Some officials concerned over political party changes; no reports yet in Nevada County
Nevada County voters may have to re-register their party preference before next year’s March primary.
According to a press release from Placer County officials, thousands of voters have complained that their party preference had been switched to “No Party Preference.” The issue has been noticed in several other Northern California counties, leading some, including Placer County Registrar of Voters Ryan Ronco, to point to the Department of Motor Vehicles’ automatic voter registration program as a potential culprit.
“With automatic voter registration we’ve noticed anyone who’s interacted with the Department of Motor Vehicles since April of last year has the potential of having their party preference moved into a ‘No Party Preference’ status,” Ronco said in the press release.
Since the DMV’s Motor Voter program began in April 2018, U.S. citizens over 18 years of age who complete a driver’s license, ID card or change of address transaction have had their voter information shared with the Secretary of State’s office for voter registration, unless they opt out.
While the program was designed to help residents easily register to vote and increase voter turnout, it hasn’t been without flaws, with the DMV admitting last September that technician errors affected 23,000 customers’ voting preferences, such as vote-by-mail selections, language and party preference.
Secretary of State Alex Padilla, who is responsible for federal and state elections for races in California, denied widespread voter party preference changes were due to the DMV.
“Despite recent claims, there is no widespread glitch with the California Motor Voter program changing voters’ party affiliation,” Padilla said in a press release. “It is important to note that every voter registration at the DMV requires the voter to select their political party preference, review their selection, and attest to its accuracy.”
Secretary of State spokesperson Sam Mahood said the party preference changes could be attributed to the confusing interface of the registration system that was updated in January after complaints of people mistakenly choosing the No Party Preference selection.
“In 2018 the Party Preference screens at the DMV may have caused some confusion for voters, leading them to inadvertently select No Party Preference,” Mahood said in an email. “Our office worked with DMV to improve these screens.”
When the Motor Voter program was implemented in April, the registration process featured a screen that gave voters the option of choosing No Party Preference or clicking another screen to choose from all available political affiliations. During that time, 60% of new registrants selected No Party Preference. When the process was changed to include all party preference options on the same page — without having to go through an extra screen to reach party affiliations — the number of new registrants choosing No Party Preference dropped to 24%.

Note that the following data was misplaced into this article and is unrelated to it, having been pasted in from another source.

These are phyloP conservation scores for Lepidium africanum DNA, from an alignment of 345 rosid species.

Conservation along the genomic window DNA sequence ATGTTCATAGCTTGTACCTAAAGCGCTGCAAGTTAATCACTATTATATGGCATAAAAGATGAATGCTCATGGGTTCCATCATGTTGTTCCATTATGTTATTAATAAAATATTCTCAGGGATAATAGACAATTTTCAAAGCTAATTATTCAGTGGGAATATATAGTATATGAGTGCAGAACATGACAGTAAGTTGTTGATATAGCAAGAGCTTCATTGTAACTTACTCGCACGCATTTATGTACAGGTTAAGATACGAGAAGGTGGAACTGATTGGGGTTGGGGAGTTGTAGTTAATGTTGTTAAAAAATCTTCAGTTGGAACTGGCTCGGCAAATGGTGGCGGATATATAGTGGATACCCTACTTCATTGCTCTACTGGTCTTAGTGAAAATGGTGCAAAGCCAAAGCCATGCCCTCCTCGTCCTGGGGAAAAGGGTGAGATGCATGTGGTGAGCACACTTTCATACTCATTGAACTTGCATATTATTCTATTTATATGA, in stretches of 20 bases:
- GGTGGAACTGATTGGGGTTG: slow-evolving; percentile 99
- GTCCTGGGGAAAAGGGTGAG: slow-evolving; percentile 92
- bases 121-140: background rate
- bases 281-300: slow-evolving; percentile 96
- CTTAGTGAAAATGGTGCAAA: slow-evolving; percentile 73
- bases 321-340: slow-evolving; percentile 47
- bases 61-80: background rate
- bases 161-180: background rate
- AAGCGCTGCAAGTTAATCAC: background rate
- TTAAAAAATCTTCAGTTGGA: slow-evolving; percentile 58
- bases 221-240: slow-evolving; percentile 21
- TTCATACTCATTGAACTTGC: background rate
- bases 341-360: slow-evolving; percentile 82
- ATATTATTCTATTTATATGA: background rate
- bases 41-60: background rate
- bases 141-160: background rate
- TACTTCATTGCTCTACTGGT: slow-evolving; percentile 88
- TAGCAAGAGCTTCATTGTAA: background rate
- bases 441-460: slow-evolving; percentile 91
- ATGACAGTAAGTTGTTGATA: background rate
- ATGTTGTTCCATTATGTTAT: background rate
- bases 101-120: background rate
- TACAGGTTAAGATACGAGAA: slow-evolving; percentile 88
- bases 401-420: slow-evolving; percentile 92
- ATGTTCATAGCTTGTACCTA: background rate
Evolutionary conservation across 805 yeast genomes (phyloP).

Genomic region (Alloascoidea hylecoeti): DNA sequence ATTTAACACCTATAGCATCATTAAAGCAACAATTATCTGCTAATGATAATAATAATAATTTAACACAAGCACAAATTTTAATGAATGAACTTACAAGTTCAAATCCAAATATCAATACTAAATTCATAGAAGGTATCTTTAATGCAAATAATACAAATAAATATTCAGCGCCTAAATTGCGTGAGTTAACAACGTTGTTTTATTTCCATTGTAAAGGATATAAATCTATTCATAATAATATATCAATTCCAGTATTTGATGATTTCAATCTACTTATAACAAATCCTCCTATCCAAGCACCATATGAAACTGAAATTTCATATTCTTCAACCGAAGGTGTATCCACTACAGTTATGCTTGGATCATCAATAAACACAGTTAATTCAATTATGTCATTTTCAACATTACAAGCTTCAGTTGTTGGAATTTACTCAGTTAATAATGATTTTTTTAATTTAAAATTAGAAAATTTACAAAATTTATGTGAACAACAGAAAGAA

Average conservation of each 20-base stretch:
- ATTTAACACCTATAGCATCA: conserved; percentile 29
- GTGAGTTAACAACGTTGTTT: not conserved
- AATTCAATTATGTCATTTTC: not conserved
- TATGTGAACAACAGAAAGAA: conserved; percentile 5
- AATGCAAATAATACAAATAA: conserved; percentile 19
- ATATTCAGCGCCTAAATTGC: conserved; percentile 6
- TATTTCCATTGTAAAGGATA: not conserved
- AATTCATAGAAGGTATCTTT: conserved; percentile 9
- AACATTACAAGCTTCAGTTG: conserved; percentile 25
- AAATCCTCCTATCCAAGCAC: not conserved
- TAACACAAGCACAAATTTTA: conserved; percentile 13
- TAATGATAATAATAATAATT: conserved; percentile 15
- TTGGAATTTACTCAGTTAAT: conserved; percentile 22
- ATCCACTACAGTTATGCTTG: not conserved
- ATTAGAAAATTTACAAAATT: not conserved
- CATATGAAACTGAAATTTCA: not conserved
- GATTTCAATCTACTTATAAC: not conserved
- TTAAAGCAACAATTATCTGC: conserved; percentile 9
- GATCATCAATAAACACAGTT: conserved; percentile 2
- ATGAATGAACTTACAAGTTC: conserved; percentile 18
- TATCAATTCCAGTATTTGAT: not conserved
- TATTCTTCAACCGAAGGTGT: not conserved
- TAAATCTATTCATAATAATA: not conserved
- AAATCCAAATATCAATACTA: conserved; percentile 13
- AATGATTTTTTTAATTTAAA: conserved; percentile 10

According to Nevada County Assistant Registrar of Voters Natalie Adona, the Elections Office has not noticed any voter registration irregularities, but it’s possible voters may have not noticed yet.
“We don’t have reason to think at this time that Nevada County’s voters are experiencing systematic problems with registration at DMV,” Adona said in an email. “It is so important for voters to check the status of their own registration. Doing so empowers the voter and allows him or her to take appropriate steps if a problem arises. It helps our office maintain accurate records and provides us the opportunity to give feedback to those conducting voter registration activities.”
As Adona said last week, people who have a No Party Preference designation can vote as a crossover voter in the March 2020 primary for Democratic Party, American Independent Party and Libertarian Party, but not in the Republican Party, Green Party, and Peace and Freedom Party primaries.
Those voters with No Party Preference — approximately 18,000 voters in Nevada County, about one third of its electorate — will receive a postcard from the elections office with instructions on how to request a crossover ballot. If a voter with No Party Preference does not request a crossover ballot, they will need to re-register their party affiliation to vote in the presidential primary or will receive a nonpartisan ballot without an option to vote in the presidential primary.
“If any voter thinks there is an issue with their registration, the Secretary of State’s office or their county elections office can research their record,” Mahood said. “In nearly every case, there is a reasonable explanation for any changes to a voter’s registration record.”
To check voter registration status, people can visit http://www.voterstatus.sos.ca.gov.
To contact Staff Writer John Orona, email email@example.com or call 530-477-4229.
Nevada City voters will be asked to weigh in with their votes on Measure W, also known as the Nevada City Historic Neighborhoods District Initiative, which will appear on the November ballot.
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